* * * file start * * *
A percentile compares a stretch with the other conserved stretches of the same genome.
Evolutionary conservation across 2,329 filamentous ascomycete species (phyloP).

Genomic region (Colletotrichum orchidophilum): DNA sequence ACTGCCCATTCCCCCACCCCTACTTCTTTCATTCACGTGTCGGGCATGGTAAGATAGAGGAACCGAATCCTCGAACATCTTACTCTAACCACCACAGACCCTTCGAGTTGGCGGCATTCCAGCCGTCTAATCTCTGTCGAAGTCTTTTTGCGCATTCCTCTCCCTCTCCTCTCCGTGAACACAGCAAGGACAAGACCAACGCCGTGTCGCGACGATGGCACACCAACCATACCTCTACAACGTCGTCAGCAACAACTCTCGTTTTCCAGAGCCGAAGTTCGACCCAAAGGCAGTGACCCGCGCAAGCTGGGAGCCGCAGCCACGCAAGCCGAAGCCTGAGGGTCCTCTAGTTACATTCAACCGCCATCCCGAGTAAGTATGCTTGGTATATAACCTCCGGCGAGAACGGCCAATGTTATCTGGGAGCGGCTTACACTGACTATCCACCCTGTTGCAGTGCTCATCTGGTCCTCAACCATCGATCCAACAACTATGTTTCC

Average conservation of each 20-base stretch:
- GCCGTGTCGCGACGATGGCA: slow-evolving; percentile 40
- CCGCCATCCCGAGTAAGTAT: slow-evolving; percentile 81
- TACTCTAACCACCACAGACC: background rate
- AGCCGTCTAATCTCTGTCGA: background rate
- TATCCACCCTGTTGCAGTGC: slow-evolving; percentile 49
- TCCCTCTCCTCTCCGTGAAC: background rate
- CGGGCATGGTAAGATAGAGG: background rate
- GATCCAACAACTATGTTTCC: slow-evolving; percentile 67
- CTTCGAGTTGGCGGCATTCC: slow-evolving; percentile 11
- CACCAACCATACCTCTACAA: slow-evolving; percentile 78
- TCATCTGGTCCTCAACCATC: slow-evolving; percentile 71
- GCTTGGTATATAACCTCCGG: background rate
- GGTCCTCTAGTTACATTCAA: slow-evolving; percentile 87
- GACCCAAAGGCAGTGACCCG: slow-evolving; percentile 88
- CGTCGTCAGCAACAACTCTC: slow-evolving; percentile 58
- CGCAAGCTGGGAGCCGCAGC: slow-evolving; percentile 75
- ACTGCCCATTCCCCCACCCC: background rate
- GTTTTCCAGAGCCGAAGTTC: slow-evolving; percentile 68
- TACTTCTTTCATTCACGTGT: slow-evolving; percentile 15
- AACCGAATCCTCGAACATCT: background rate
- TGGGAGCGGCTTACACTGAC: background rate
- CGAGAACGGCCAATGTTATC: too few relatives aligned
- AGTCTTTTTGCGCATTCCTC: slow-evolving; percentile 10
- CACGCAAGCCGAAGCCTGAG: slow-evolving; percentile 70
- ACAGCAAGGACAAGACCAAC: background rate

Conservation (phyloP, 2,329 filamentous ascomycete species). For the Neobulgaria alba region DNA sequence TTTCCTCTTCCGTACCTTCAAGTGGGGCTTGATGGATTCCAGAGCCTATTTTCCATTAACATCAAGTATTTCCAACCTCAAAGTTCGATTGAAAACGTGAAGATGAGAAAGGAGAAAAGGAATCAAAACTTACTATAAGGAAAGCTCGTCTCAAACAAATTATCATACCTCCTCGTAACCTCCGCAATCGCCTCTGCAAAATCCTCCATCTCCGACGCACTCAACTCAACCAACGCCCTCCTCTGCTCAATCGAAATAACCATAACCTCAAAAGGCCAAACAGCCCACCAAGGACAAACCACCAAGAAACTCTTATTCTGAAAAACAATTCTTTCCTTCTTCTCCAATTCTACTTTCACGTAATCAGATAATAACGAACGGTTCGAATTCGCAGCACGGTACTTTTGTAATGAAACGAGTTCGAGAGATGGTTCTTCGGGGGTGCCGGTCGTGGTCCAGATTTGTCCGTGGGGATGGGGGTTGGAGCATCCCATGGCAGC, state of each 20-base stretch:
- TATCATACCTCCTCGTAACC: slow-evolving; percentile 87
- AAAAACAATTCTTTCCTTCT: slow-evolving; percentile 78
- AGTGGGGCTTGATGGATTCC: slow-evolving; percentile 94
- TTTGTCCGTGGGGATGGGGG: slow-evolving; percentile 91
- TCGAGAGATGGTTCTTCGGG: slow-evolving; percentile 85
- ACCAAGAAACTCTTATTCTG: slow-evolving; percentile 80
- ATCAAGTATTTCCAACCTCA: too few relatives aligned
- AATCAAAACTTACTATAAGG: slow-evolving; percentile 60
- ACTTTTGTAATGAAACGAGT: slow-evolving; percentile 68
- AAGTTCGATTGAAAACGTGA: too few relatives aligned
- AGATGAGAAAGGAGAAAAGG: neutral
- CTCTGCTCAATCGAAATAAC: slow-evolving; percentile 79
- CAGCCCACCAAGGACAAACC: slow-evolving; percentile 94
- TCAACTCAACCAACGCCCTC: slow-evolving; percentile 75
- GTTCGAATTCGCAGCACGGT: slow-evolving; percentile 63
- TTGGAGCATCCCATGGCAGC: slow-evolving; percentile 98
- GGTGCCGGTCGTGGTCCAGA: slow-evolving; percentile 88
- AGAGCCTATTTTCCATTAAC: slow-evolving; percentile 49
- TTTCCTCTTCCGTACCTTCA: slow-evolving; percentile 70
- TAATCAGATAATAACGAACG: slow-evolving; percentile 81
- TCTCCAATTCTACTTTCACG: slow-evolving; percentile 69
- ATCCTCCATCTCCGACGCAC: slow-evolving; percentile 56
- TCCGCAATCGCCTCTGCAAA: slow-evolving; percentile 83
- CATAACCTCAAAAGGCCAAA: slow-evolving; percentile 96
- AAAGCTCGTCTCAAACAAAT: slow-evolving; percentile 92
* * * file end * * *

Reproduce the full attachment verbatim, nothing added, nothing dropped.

A percentile compares a stretch with the other conserved stretches of the same genome.
Evolutionary conservation across 2,329 filamentous ascomycete species (phyloP).

Genomic region (Colletotrichum orchidophilum): DNA sequence ACTGCCCATTCCCCCACCCCTACTTCTTTCATTCACGTGTCGGGCATGGTAAGATAGAGGAACCGAATCCTCGAACATCTTACTCTAACCACCACAGACCCTTCGAGTTGGCGGCATTCCAGCCGTCTAATCTCTGTCGAAGTCTTTTTGCGCATTCCTCTCCCTCTCCTCTCCGTGAACACAGCAAGGACAAGACCAACGCCGTGTCGCGACGATGGCACACCAACCATACCTCTACAACGTCGTCAGCAACAACTCTCGTTTTCCAGAGCCGAAGTTCGACCCAAAGGCAGTGACCCGCGCAAGCTGGGAGCCGCAGCCACGCAAGCCGAAGCCTGAGGGTCCTCTAGTTACATTCAACCGCCATCCCGAGTAAGTATGCTTGGTATATAACCTCCGGCGAGAACGGCCAATGTTATCTGGGAGCGGCTTACACTGACTATCCACCCTGTTGCAGTGCTCATCTGGTCCTCAACCATCGATCCAACAACTATGTTTCC

Average conservation of each 20-base stretch:
- GCCGTGTCGCGACGATGGCA: slow-evolving; percentile 40
- CCGCCATCCCGAGTAAGTAT: slow-evolving; percentile 81
- TACTCTAACCACCACAGACC: background rate
- AGCCGTCTAATCTCTGTCGA: background rate
- TATCCACCCTGTTGCAGTGC: slow-evolving; percentile 49
- TCCCTCTCCTCTCCGTGAAC: background rate
- CGGGCATGGTAAGATAGAGG: background rate
- GATCCAACAACTATGTTTCC: slow-evolving; percentile 67
- CTTCGAGTTGGCGGCATTCC: slow-evolving; percentile 11
- CACCAACCATACCTCTACAA: slow-evolving; percentile 78
- TCATCTGGTCCTCAACCATC: slow-evolving; percentile 71
- GCTTGGTATATAACCTCCGG: background rate
- GGTCCTCTAGTTACATTCAA: slow-evolving; percentile 87
- GACCCAAAGGCAGTGACCCG: slow-evolving; percentile 88
- CGTCGTCAGCAACAACTCTC: slow-evolving; percentile 58
- CGCAAGCTGGGAGCCGCAGC: slow-evolving; percentile 75
- ACTGCCCATTCCCCCACCCC: background rate
- GTTTTCCAGAGCCGAAGTTC: slow-evolving; percentile 68
- TACTTCTTTCATTCACGTGT: slow-evolving; percentile 15
- AACCGAATCCTCGAACATCT: background rate
- TGGGAGCGGCTTACACTGAC: background rate
- CGAGAACGGCCAATGTTATC: too few relatives aligned
- AGTCTTTTTGCGCATTCCTC: slow-evolving; percentile 10
- CACGCAAGCCGAAGCCTGAG: slow-evolving; percentile 70
- ACAGCAAGGACAAGACCAAC: background rate

Conservation (phyloP, 2,329 filamentous ascomycete species). For the Neobulgaria alba region DNA sequence TTTCCTCTTCCGTACCTTCAAGTGGGGCTTGATGGATTCCAGAGCCTATTTTCCATTAACATCAAGTATTTCCAACCTCAAAGTTCGATTGAAAACGTGAAGATGAGAAAGGAGAAAAGGAATCAAAACTTACTATAAGGAAAGCTCGTCTCAAACAAATTATCATACCTCCTCGTAACCTCCGCAATCGCCTCTGCAAAATCCTCCATCTCCGACGCACTCAACTCAACCAACGCCCTCCTCTGCTCAATCGAAATAACCATAACCTCAAAAGGCCAAACAGCCCACCAAGGACAAACCACCAAGAAACTCTTATTCTGAAAAACAATTCTTTCCTTCTTCTCCAATTCTACTTTCACGTAATCAGATAATAACGAACGGTTCGAATTCGCAGCACGGTACTTTTGTAATGAAACGAGTTCGAGAGATGGTTCTTCGGGGGTGCCGGTCGTGGTCCAGATTTGTCCGTGGGGATGGGGGTTGGAGCATCCCATGGCAGC, state of each 20-base stretch:
- TATCATACCTCCTCGTAACC: slow-evolving; percentile 87
- AAAAACAATTCTTTCCTTCT: slow-evolving; percentile 78
- AGTGGGGCTTGATGGATTCC: slow-evolving; percentile 94
- TTTGTCCGTGGGGATGGGGG: slow-evolving; percentile 91
- TCGAGAGATGGTTCTTCGGG: slow-evolving; percentile 85
- ACCAAGAAACTCTTATTCTG: slow-evolving; percentile 80
- ATCAAGTATTTCCAACCTCA: too few relatives aligned
- AATCAAAACTTACTATAAGG: slow-evolving; percentile 60
- ACTTTTGTAATGAAACGAGT: slow-evolving; percentile 68
- AAGTTCGATTGAAAACGTGA: too few relatives aligned
- AGATGAGAAAGGAGAAAAGG: neutral
- CTCTGCTCAATCGAAATAAC: slow-evolving; percentile 79
- CAGCCCACCAAGGACAAACC: slow-evolving; percentile 94
- TCAACTCAACCAACGCCCTC: slow-evolving; percentile 75
- GTTCGAATTCGCAGCACGGT: slow-evolving; percentile 63
- TTGGAGCATCCCATGGCAGC: slow-evolving; percentile 98
- GGTGCCGGTCGTGGTCCAGA: slow-evolving; percentile 88
- AGAGCCTATTTTCCATTAAC: slow-evolving; percentile 49
- TTTCCTCTTCCGTACCTTCA: slow-evolving; percentile 70
- TAATCAGATAATAACGAACG: slow-evolving; percentile 81
- TCTCCAATTCTACTTTCACG: slow-evolving; percentile 69
- ATCCTCCATCTCCGACGCAC: slow-evolving; percentile 56
- TCCGCAATCGCCTCTGCAAA: slow-evolving; percentile 83
- CATAACCTCAAAAGGCCAAA: slow-evolving; percentile 96
- AAAGCTCGTCTCAAACAAAT: slow-evolving; percentile 92